August 2013
Volume 54, Issue 8
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Clinical Trials  |   August 2013
Peripheral Defocus and Myopia Progression in Myopic Children Randomly Assigned to Wear Single Vision and Progressive Addition Lenses
Author Affiliations & Notes
  • David A. Berntsen
    University of Houston College of Optometry, Houston, Texas
  • Christopher D. Barr
    University of Houston, Texas Institute for Measurement, Evaluation, and Statistics (TIMES), Houston, Texas
  • Donald O. Mutti
    The Ohio State University College of Optometry, Columbus, Ohio
  • Karla Zadnik
    The Ohio State University College of Optometry, Columbus, Ohio
  • Correspondence: David A. Berntsen, University of Houston, College of Optometry, 505 J. Davis Armistead Building, Houston, TX 77204-2020; dberntsen@optometry.uh.edu
Investigative Ophthalmology & Visual Science August 2013, Vol.54, 5761-5770. doi:10.1167/iovs.13-11904
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      David A. Berntsen, Christopher D. Barr, Donald O. Mutti, Karla Zadnik; Peripheral Defocus and Myopia Progression in Myopic Children Randomly Assigned to Wear Single Vision and Progressive Addition Lenses. Invest. Ophthalmol. Vis. Sci. 2013;54(8):5761-5770. doi: 10.1167/iovs.13-11904.

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      © ARVO (1962-2015); The Authors (2016-present)

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Abstract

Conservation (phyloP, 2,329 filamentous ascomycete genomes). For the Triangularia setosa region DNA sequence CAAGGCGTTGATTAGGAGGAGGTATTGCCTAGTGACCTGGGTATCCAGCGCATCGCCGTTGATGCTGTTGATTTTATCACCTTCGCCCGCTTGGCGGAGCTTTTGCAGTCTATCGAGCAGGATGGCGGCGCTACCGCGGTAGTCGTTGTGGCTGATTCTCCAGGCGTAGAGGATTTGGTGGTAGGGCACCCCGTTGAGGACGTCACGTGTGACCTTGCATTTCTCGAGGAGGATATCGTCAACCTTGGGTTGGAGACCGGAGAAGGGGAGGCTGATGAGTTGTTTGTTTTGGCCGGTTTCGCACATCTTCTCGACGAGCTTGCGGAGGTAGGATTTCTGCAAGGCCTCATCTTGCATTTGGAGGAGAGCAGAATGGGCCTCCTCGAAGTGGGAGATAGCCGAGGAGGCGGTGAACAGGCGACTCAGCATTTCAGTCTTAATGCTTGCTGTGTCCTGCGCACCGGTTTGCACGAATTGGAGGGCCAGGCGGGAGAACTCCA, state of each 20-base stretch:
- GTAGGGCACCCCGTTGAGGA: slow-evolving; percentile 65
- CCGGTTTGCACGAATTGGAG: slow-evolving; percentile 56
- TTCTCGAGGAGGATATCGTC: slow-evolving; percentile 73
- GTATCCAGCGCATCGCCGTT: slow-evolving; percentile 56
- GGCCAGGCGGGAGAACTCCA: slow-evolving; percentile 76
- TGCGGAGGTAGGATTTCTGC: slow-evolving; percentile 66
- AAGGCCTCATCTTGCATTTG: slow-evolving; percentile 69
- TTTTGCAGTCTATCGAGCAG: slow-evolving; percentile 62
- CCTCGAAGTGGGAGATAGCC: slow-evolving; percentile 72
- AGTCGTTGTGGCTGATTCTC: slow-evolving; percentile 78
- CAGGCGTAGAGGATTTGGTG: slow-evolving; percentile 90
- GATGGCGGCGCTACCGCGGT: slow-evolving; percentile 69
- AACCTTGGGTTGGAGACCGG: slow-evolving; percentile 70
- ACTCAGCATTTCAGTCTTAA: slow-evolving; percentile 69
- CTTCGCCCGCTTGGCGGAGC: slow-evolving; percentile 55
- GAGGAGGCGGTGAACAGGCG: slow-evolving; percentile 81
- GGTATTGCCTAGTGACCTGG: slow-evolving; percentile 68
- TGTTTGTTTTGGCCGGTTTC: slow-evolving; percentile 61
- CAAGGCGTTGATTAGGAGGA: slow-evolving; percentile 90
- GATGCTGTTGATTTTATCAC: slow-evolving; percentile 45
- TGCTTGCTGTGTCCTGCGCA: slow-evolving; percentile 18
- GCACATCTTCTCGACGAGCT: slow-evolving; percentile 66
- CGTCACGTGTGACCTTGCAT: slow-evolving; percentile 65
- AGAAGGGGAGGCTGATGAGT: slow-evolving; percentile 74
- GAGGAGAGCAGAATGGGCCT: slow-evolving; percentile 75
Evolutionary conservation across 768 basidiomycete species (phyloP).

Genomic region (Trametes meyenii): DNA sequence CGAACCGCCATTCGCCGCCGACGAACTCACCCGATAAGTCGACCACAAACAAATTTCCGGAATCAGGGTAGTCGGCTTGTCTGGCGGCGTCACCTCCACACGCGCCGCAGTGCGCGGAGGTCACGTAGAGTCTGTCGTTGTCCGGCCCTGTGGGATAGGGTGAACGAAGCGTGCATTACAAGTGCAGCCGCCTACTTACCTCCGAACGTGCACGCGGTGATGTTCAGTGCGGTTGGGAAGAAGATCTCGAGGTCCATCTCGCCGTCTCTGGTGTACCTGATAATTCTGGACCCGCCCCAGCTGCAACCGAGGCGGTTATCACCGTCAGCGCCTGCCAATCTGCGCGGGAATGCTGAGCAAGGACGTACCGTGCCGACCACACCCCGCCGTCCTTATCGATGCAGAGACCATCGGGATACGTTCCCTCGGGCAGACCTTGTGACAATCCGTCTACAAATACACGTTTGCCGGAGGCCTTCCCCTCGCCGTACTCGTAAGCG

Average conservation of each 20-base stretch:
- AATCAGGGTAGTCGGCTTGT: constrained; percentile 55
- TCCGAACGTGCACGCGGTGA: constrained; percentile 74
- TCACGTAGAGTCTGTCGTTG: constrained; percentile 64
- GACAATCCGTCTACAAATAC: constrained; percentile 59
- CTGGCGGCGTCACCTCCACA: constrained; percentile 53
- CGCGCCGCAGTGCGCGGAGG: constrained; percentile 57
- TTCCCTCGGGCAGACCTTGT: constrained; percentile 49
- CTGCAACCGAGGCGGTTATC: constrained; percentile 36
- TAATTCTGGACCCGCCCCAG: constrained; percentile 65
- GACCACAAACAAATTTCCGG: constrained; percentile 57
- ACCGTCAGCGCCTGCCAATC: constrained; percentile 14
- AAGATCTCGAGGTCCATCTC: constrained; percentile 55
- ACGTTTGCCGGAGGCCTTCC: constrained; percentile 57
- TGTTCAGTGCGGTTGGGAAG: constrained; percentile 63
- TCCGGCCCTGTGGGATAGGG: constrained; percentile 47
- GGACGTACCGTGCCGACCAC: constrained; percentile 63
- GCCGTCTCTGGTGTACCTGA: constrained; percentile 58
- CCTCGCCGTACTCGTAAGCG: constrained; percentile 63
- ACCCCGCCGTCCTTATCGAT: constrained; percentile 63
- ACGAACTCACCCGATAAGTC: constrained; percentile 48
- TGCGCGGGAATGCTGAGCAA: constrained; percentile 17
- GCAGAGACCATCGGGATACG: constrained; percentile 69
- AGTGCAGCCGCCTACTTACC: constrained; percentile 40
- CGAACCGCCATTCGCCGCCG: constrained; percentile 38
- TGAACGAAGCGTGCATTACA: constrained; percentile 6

Purpose.: To determine the effect of progressive addition lenses (PALs) and single vision lenses (SVLs) on peripheral defocus in myopic children, and to compare the effect of myopic versus hyperopic peripheral defocus on foveal myopia progression.

Methods.: Eighty-four myopic children aged 6 to 11 years with spherical equivalent (SE) cycloplegic autorefraction between −0.75 diopters (D) and −4.50 D were randomly assigned to wear SVLs or PALs. Aberrometry measurements of the eye and spectacles were made centrally, 30° nasally, temporally, and superiorly, and 20° inferiorly on the retina using a Complete Ophthalmic Analysis System for Vision Research (COAS-VR). The association between peripheral defocus and the 1-year change in central myopia was investigated.

Results.: SVLs caused a hyperopic shift in peripheral defocus at all locations (all P ≤ 0.0003). PALs caused a myopic shift in peripheral defocus in three of four locations measured (all P ≤ 0.01) with the greatest shift superiorly due to the PAL addition (−1.04 ± 0.30 D). Superior retinal defocus when wearing either SVLs or PALs was associated with the 1-year change in central myopia. The adjusted 1-year change in central SE myopia was −0.38 D for children with absolute superior myopic defocus (n = 67) and −0.65 D for children with absolute superior hyperopic defocus (n = 17; difference = 0.27 D; P = 0.002).

Conclusions.: PALs caused a myopic shift in peripheral defocus. Superior myopic defocus was associated with less central myopia progression. These data support the continued investigation of optical designs that result in peripheral myopic defocus as a potential way to slow myopia progression. (ClinicalTrials.gov number, NCT00335049.)

Introduction